This fictional biography of Jane Austen, published by a house better known for Christian fiction, spans the period of her life from Tom Lefroy to the publication of Emma. Jane writes in first person, as if setting down her private thoughts in a journal, on the events Austen fans know well, such as their poverty while living in Bath after her father’s death, visiting siblings and their children, and the trials of becoming a published author.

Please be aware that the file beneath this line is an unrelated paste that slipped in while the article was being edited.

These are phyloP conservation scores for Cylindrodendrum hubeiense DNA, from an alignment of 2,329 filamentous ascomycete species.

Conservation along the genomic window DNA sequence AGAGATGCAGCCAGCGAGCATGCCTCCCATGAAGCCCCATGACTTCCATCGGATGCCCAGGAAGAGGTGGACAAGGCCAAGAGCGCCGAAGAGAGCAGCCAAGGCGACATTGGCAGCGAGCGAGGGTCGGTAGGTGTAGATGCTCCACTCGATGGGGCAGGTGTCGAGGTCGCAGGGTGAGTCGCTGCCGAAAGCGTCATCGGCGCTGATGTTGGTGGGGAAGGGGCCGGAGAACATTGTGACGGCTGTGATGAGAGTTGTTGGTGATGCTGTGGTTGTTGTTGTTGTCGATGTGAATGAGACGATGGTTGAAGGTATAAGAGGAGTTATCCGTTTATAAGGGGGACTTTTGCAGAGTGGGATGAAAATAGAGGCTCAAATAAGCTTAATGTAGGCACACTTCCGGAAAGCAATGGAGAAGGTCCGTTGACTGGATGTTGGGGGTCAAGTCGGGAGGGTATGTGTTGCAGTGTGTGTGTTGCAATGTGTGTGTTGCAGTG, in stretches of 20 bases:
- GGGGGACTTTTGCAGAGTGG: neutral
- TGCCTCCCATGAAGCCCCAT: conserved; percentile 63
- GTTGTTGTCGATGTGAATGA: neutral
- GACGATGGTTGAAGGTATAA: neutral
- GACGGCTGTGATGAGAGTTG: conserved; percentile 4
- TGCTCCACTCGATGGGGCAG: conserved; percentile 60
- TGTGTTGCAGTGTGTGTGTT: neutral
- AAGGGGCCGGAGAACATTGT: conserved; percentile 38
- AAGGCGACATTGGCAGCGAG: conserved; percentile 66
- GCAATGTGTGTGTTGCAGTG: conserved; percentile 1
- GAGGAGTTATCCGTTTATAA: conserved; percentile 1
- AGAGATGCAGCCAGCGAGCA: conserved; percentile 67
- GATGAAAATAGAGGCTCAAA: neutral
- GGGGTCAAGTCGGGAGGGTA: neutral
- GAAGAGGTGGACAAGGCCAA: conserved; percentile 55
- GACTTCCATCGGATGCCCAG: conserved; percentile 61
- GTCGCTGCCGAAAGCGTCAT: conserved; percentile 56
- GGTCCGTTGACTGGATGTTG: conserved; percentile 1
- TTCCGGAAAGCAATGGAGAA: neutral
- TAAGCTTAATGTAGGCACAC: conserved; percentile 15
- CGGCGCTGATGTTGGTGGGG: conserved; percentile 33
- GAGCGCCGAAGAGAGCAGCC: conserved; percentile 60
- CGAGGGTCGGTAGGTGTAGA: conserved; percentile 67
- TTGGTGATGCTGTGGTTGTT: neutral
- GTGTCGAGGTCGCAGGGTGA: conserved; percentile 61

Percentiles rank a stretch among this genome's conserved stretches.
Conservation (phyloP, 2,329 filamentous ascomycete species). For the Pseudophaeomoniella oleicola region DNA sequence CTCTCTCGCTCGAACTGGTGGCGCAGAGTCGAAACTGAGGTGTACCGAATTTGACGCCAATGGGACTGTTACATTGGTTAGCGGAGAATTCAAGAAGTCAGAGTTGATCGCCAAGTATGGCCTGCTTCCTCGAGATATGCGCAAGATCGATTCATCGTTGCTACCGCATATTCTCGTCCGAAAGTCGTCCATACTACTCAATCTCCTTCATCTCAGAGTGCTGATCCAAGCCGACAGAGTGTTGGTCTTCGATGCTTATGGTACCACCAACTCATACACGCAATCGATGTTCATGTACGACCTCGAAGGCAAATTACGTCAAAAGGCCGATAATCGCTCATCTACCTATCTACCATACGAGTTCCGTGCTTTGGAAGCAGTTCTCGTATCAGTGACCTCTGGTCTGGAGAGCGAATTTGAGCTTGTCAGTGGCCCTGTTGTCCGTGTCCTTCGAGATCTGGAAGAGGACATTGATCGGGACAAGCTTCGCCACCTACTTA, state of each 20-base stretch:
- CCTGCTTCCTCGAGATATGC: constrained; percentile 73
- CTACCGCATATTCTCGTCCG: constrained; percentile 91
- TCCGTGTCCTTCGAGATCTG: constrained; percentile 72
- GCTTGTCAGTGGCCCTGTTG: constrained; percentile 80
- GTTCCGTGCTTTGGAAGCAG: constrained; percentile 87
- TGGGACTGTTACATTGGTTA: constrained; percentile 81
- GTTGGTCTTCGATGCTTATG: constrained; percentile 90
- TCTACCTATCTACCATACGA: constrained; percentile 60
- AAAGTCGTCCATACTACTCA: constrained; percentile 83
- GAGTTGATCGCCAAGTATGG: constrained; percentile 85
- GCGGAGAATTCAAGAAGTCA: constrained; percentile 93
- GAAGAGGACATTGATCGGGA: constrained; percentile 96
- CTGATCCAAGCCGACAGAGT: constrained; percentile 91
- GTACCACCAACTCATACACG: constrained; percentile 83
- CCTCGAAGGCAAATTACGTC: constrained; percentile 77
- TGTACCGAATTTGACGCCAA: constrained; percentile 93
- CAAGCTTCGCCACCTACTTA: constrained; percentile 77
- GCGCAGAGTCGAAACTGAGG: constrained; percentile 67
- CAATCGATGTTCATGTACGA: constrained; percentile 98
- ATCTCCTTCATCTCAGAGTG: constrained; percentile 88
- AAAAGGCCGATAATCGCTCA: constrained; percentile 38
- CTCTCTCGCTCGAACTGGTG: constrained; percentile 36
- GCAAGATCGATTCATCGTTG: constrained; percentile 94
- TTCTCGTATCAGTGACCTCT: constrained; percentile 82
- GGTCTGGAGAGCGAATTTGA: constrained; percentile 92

Moser uses Austen’s own words where possible, imagination coming into play mainly when she tries to decipher Jane’s feelings, according to an appendix explaining what was fact and what fiction. Other supplemental materials include a cast of characters, what happened after the book ends, and a book club discussion guide. The target audience seems to be the general readers who may have seen film and TV adaptations of Austen’s work, but don’t know much about her life. Austen scholars and fervent Janeites might object (e.g., some Americanisms creep into the text), but it’s a good introduction to Austen’s life for that audience, and ought to spark enough interest to lead readers to try Austen’s letters or a straight biography.